musings on music, travel, books, and life from Southeast Asia

A Novice Monk’s Day

Back in Shan State, I spent a considerable amount of time in Tat Ein village this trip, specifically visiting the primary school, the monastery, and U San Di Mar, the maverick monk who has planned activities and organized donations that have revitalized this once desolate village. I promised to write more about him, and I still plan to, but this post is devoted to one of the novice monks that I got to know quite well this time.


Pyin Na Thiri, if you remember from one of my posts last month, is the little nine-year old (oops, I forgot: nine and a HALF!) who was our first guest photographer last month. Pyin Na Thiri is in fourth grade at the school and appears to be a very clever and diligent student. He doesn’t horse around like many of the other boys, including his fellow novice monks, but listens carefully and obeys the teachers. He was also my guide on the first trip that I made to the monastery last month. Even though it’s only “up the hill” (about a three-minute walk) from the school, I had never previously visited the monastery. Exactly 20 novice monks stay there, along with about a half-dozen older monks and an abbot (saya daw).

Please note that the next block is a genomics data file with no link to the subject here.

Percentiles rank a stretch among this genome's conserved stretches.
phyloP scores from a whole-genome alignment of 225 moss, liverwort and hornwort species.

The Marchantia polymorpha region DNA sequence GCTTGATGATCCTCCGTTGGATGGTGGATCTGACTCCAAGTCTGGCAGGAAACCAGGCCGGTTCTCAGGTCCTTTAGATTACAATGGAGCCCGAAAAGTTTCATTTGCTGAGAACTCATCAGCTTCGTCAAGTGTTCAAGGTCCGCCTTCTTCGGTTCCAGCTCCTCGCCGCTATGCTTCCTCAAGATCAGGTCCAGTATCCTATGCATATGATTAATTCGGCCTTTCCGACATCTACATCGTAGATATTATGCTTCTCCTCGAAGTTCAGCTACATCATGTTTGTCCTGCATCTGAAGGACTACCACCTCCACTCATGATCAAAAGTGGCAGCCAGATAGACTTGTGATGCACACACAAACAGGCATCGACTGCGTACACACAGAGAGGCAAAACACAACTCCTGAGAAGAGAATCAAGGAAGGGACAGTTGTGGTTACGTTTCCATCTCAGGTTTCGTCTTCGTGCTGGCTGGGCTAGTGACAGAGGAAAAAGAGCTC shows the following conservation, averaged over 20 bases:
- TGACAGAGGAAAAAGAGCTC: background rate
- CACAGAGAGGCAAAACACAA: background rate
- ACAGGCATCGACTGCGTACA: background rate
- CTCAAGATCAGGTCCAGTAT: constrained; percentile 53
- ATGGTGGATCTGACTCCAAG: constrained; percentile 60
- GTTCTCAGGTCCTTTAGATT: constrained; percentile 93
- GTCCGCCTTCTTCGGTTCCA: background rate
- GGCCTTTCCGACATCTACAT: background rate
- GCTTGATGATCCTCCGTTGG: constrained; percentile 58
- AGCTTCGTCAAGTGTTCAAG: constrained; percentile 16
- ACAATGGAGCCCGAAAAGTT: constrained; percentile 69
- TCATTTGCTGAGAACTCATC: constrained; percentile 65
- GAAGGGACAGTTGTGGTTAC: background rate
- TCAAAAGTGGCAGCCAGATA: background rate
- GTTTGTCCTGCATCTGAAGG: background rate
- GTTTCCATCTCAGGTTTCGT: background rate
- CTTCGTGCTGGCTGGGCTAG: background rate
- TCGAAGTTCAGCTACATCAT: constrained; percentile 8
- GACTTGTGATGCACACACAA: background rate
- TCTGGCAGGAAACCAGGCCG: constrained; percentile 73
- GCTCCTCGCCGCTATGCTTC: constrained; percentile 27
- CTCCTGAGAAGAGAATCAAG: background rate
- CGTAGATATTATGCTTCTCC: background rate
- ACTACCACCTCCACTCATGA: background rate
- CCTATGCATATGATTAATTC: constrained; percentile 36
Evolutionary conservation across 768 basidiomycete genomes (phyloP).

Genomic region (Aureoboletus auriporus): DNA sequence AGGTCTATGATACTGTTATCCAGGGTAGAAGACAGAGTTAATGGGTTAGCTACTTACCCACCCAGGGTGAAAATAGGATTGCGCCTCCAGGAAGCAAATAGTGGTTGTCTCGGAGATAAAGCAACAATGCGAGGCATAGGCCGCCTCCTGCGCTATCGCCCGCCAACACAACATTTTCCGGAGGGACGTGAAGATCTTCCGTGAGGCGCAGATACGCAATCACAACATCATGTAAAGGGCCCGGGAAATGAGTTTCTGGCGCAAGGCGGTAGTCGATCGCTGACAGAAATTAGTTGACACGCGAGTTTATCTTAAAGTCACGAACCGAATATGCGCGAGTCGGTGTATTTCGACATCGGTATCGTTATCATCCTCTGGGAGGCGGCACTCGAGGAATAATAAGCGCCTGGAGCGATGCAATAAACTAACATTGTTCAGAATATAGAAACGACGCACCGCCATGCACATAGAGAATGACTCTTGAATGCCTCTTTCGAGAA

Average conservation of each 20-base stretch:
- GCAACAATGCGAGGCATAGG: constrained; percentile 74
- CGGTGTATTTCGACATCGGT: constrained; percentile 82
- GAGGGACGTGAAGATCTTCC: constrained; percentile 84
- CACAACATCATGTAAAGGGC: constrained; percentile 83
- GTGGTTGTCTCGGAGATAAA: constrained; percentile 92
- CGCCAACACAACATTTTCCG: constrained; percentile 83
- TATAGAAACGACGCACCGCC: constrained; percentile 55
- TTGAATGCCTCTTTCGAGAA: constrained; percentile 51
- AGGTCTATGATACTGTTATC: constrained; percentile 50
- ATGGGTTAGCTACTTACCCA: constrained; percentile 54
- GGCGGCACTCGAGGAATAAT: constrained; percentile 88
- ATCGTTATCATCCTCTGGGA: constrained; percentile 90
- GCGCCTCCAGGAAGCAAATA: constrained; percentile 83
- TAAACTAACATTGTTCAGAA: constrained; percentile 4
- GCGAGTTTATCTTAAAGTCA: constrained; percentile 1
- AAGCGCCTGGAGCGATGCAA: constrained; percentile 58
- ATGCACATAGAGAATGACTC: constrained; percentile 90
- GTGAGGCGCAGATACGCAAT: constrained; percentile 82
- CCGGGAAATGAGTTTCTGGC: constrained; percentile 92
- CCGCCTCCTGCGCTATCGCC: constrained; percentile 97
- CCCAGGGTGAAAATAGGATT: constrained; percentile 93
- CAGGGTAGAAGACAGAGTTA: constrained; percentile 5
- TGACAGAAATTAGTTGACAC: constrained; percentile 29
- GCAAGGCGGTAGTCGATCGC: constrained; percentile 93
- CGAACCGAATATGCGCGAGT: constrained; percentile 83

Here are some photos that I took of a “day in the life” of Pyin Na Thiri. Some are at his school, with classmates and his teacher; and others were taken at the monastery. In one of the monastery photos he can be seen standing over a group of other novices, almost as if he’s supervising the crew who are cleaning up and weeding around one of the buildings. I can just hear him diplomatically pointing out to Zar Na Ga: “Uh, I think you missed a blade of grass over there.” This shot perfectly captures a side of the young monk’s personality; diligently watching over his fellow monks and making sure the task is done properly. And, in case you are wondering, he wasn’t content to stay a bystander; he did pitch and help after this photo was taken. But if he ever leaves the monkhood, my guess is that Pyin Na Thiri is destined for a career in management or as a supervisor!




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